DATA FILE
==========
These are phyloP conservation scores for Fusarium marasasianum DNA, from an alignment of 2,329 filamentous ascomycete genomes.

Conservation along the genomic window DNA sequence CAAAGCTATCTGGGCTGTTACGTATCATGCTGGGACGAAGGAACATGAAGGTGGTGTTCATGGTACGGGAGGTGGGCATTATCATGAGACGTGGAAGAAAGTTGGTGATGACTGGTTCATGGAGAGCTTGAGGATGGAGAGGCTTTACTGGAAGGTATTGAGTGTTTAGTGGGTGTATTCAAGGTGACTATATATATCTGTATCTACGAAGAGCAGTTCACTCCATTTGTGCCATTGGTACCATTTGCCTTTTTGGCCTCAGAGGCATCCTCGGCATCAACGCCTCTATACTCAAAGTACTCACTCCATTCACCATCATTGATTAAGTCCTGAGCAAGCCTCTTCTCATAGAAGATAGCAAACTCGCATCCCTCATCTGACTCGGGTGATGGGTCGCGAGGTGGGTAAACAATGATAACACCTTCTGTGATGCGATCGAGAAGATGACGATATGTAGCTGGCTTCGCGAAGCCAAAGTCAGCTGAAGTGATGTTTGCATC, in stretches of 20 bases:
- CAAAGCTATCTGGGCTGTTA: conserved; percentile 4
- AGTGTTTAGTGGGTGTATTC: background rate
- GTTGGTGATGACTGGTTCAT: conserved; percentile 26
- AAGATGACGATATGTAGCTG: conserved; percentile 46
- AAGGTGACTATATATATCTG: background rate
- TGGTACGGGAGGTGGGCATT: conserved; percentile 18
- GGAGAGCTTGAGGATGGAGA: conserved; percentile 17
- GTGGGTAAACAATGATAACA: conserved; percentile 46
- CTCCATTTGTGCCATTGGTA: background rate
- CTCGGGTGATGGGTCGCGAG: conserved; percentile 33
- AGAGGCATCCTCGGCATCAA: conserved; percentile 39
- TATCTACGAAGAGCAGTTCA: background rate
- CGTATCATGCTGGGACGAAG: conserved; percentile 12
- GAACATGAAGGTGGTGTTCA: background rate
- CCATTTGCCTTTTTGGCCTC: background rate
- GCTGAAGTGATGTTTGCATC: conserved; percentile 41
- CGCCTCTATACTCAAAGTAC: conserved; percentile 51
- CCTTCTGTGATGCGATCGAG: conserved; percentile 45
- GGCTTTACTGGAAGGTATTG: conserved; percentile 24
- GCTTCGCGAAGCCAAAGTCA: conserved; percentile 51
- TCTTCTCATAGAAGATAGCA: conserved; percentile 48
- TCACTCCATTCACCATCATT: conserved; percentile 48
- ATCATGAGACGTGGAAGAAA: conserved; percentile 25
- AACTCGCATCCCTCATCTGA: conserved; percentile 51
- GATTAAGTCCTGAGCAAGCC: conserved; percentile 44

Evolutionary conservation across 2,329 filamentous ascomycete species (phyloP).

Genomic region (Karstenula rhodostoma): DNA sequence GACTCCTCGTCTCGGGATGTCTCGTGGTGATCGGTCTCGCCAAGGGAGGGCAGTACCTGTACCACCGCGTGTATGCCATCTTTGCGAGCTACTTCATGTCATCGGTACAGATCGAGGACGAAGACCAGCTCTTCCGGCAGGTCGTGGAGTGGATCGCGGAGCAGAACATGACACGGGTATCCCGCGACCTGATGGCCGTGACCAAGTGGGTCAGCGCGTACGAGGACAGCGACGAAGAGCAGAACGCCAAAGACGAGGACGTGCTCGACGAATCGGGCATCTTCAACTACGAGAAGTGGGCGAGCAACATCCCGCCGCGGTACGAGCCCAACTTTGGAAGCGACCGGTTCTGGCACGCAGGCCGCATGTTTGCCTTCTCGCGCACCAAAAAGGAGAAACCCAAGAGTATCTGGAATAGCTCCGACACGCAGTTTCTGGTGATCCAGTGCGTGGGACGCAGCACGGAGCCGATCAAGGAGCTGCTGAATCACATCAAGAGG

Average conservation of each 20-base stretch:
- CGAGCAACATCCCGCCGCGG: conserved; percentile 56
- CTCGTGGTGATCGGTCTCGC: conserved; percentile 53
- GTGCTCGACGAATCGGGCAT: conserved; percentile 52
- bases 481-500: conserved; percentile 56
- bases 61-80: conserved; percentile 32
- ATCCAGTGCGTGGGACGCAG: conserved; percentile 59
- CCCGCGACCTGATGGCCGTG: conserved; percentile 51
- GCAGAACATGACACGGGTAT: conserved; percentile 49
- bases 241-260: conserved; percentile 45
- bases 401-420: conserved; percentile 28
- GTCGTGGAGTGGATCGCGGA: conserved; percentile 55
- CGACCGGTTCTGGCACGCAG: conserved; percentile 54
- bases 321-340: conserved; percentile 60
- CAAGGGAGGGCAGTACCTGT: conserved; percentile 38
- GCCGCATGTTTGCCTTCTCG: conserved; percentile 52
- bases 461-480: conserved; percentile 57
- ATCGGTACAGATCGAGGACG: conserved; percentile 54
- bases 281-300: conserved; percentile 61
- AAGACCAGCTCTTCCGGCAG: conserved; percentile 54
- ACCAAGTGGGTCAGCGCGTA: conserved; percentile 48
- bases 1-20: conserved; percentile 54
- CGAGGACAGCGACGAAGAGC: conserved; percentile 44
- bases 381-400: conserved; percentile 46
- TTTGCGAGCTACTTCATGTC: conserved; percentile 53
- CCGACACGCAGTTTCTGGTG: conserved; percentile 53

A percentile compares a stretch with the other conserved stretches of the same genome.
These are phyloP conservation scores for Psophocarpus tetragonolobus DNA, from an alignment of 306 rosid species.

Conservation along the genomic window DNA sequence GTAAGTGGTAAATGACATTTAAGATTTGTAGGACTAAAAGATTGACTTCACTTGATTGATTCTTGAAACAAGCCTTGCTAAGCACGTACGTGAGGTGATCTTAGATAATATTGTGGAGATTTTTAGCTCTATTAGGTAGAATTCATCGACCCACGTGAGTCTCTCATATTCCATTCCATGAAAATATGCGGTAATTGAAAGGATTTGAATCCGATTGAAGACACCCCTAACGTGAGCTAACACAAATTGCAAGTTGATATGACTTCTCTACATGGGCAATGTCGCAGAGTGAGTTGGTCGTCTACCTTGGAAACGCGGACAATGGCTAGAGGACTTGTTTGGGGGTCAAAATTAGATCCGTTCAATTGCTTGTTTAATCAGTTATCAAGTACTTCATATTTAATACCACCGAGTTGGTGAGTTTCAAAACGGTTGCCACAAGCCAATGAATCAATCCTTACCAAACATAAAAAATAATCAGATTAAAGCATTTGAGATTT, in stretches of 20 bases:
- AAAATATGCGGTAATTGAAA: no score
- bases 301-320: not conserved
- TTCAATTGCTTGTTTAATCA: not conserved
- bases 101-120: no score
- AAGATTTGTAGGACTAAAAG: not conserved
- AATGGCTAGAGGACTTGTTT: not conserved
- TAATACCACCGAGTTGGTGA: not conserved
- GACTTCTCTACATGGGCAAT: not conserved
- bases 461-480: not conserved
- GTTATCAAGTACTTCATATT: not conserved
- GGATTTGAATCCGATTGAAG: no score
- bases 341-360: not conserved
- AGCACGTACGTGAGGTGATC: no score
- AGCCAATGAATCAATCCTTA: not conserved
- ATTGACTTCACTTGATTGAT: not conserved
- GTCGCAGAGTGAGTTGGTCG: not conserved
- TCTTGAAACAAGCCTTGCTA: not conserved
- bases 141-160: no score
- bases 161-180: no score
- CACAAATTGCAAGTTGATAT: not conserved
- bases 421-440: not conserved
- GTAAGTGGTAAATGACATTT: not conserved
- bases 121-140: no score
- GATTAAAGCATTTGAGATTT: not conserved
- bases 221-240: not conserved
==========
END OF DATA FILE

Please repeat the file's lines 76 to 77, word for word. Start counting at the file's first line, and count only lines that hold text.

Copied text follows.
- bases 141-160: no score
- bases 161-180: no score